Camping in another idyllic meadow
We slept well, lulled to sleep by the burbling water of the river.  By 8:00 we were up, gobbling down some muesli, yoghurt, tea and delicious fresh peaches.  A group of local Kyrgyz herders wandered by to say hello; although it was only 9:30 am, they were wobbly with vodka, and it was a bizarre, disjointed conversation.  Like so many post-Soviet states, serious drunkenness is a problem in Kyrgyzstan, despite most of the population being nominally Muslim.  By 10:00 we had packed up and were hiking upstream, headed towards a pass marked on our map.  We followed the path as it climbed away from the river up some fairly steep slopes and then petered out in a meadow full of beautiful wildflowers.  We were puzzled; our map showed this as a major hiking route, used also by local herders, and yet there were only vague suggestions of tracks and some trampled grass that looked as though it had been done by grazing herds.  We kept pushing onwards as the grass and bushes got deeper and denser, and within a couple of hours we were utterly flummoxed.  Where the hell was the path?  The slope of the meadows kept getting steeper and steeper, and the footing grew ever more precarious.  We kept hoping that at any moment we might stumble upon the proper trail that we assumed we had lost.

Lovely scenery; pity it was the wrong valley!

Eric in the lovely but trackless Suruu Valley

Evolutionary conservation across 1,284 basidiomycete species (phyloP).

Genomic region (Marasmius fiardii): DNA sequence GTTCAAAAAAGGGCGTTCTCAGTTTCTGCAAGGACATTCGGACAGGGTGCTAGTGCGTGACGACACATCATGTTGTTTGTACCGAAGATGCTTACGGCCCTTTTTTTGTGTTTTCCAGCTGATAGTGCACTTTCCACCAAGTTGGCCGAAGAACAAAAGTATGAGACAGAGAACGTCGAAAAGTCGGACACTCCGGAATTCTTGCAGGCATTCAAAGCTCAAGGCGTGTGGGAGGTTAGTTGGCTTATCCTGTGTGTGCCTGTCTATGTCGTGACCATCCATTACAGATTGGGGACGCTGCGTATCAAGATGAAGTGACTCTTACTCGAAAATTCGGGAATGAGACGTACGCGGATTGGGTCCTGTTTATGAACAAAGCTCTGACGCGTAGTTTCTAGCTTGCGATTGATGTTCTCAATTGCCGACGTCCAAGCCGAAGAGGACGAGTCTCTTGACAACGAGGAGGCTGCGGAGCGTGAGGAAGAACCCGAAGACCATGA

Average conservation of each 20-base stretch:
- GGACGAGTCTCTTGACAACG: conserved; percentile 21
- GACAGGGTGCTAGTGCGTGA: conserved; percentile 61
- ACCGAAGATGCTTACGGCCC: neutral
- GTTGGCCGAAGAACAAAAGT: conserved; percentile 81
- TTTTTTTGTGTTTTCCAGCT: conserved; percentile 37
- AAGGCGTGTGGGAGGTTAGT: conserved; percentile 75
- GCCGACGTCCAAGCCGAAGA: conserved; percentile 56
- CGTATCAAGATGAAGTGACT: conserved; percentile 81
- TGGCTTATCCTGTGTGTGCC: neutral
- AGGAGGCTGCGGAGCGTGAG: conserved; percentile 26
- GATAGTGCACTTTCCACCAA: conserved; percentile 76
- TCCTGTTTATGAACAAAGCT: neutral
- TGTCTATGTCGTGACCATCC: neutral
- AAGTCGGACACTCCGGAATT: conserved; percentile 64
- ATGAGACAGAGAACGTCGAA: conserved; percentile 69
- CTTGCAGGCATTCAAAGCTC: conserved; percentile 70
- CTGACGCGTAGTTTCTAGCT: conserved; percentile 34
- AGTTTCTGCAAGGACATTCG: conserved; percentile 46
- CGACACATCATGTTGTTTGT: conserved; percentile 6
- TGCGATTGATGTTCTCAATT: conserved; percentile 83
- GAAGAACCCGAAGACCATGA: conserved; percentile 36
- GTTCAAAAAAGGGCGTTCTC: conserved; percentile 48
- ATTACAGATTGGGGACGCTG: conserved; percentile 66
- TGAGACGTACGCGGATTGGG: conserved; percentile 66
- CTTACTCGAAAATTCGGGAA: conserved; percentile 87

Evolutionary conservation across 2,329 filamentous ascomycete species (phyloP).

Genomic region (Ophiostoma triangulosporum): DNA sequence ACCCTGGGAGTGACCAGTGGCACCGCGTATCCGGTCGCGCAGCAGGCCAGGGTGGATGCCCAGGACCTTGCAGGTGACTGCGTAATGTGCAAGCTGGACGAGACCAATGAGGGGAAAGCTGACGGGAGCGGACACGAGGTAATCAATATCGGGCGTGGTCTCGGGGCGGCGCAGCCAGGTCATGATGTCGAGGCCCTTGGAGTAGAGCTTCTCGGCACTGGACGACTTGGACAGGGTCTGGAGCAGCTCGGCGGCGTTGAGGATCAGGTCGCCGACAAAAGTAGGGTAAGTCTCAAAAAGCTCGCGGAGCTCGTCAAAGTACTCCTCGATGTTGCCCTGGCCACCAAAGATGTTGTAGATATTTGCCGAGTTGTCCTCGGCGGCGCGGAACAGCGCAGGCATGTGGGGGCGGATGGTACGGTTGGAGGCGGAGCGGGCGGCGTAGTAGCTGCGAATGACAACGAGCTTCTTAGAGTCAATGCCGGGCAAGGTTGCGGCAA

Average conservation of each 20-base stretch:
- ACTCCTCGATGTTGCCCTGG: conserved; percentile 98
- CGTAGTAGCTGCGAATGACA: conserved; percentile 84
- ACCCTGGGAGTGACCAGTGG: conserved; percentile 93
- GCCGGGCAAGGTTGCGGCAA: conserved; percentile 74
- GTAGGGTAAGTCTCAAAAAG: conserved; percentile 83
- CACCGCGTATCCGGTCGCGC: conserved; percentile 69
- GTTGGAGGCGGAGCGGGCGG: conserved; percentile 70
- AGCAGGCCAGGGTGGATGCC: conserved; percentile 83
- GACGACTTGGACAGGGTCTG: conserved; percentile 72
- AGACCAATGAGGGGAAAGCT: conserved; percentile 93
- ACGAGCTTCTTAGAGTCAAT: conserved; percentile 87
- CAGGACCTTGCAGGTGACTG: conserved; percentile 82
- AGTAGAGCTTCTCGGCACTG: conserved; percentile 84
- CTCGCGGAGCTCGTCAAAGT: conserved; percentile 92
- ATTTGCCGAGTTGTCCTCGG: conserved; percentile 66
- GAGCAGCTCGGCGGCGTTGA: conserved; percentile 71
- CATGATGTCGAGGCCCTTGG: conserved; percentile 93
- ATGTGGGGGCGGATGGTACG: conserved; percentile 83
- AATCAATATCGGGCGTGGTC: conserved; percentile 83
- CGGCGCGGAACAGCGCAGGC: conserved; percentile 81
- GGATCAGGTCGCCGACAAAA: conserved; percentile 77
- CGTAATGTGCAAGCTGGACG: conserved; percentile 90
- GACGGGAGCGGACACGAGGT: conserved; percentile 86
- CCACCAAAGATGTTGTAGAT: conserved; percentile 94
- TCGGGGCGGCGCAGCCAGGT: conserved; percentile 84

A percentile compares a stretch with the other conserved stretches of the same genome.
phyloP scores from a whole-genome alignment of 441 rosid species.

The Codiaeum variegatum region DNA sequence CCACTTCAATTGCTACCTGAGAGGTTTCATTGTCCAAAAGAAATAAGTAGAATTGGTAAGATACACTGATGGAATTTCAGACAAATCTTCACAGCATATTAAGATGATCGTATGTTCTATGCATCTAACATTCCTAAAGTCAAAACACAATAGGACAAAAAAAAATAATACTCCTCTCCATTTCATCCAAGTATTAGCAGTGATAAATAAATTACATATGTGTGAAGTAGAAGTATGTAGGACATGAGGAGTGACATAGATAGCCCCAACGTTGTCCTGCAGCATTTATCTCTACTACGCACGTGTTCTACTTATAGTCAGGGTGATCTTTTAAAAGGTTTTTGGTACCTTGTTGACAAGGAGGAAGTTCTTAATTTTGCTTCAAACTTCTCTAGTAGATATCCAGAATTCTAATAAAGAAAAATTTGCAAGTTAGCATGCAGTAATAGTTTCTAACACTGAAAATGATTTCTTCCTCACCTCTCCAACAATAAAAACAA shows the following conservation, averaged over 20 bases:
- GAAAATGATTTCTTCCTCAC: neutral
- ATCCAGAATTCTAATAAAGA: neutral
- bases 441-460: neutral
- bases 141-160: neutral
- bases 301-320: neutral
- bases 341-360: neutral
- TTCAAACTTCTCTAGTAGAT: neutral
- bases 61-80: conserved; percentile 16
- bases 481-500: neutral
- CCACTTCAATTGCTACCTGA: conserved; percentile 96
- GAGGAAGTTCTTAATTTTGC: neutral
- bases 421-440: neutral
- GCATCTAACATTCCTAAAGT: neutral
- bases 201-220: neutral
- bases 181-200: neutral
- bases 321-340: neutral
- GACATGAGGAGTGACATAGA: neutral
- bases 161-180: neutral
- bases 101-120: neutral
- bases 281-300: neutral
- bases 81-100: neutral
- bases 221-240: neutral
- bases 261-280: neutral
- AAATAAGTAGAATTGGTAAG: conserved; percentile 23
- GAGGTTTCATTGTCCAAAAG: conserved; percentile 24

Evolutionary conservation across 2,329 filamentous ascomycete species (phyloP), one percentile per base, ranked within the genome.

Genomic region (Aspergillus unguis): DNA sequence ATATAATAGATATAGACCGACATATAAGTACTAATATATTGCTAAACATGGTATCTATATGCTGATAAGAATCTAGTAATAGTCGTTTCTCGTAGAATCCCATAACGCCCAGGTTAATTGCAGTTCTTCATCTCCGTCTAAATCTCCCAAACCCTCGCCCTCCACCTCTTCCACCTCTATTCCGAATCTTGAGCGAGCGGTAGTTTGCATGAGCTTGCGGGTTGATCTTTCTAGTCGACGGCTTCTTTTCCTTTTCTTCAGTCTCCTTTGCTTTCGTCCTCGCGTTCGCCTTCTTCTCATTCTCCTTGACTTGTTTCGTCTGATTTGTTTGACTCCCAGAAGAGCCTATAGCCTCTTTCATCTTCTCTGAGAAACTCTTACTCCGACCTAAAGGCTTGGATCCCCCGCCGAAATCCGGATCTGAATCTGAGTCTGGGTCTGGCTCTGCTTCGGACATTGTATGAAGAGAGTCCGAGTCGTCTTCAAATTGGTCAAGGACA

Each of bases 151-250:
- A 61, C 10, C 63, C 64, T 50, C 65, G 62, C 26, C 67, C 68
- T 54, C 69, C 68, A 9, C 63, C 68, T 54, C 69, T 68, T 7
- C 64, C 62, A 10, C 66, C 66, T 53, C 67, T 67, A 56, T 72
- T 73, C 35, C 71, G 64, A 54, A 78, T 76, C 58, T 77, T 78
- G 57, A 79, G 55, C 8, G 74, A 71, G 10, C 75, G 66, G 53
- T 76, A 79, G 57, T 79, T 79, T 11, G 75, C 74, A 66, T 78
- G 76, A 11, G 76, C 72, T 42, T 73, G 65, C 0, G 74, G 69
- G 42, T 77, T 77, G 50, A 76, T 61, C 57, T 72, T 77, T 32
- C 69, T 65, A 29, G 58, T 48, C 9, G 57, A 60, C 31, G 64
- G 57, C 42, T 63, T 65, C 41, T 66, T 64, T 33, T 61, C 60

As we continued to flounder, Eric got more and more annoyed, and his mood was not improved when he slipped on wet grass and twisted his ankle pretty severely.  Moving at a hobbling pace, we eventually decided that we needed local knowledge, so we made our way downhill and across the river on a small footbridge, then up the other side of the valley to where we had seen several women walking around a couple of yurts in the middle of their jailoo (summer high-altitude pasture).  Almost everyone in Kyrgyzstan, and particularly older people, speak Russian, and my Russian is good enough to get by, but I didn't understand what our interlocutor, a middle-aged Kyrgyz matron, was saying.  It didn't seem to make any sense.  We showed our map and asked which of the two possible notches on the skyline was the pass we were looking for.  She frowned at the name of the pass (the Taleti), and said that the valley we were in led to a pass that was really fit only for mountaineers with ropes, and that she had never heard of the pass we named. We kept asking, and after much head-scratching and miscommunication, suddenly the light went on in her eyes.  She asked what village we thought we would reach across the Taleti Pass, and then cackled with merriment.  WE WERE IN THE WRONG VALLEY!  My initial misgivings about the taxi driver's direction had been right.  But how had this happened?  Wasn't this Dzhyluu Suu?  The woman looked at me pityingly.  "Don't you know what Dzhyluu Suu means in Kyrgyz?  Hot Springs.  There are hot springs in almost every valley; there are at least three near Kyzyl Suu,"  The taxi driver had taken us to a different Hot Springs than the one we wanted, and we had been floundering around up a dead end valley, the Suruu, that ended in cliffs.  We hadn't found a path because there wasn't one; the local herders drove their animals up to graze where we had been flailing, and we had been following animal tracks for hours.  "Why didn't you tell us we were heading the wrong way?" I asked, rather lamely; she had been watching us for quite some time, and could easily have signalled across to us.  "I thought you were looking for mushrooms," she replied.  "The only reason anyone other than us ever goes up there is to look for mushrooms."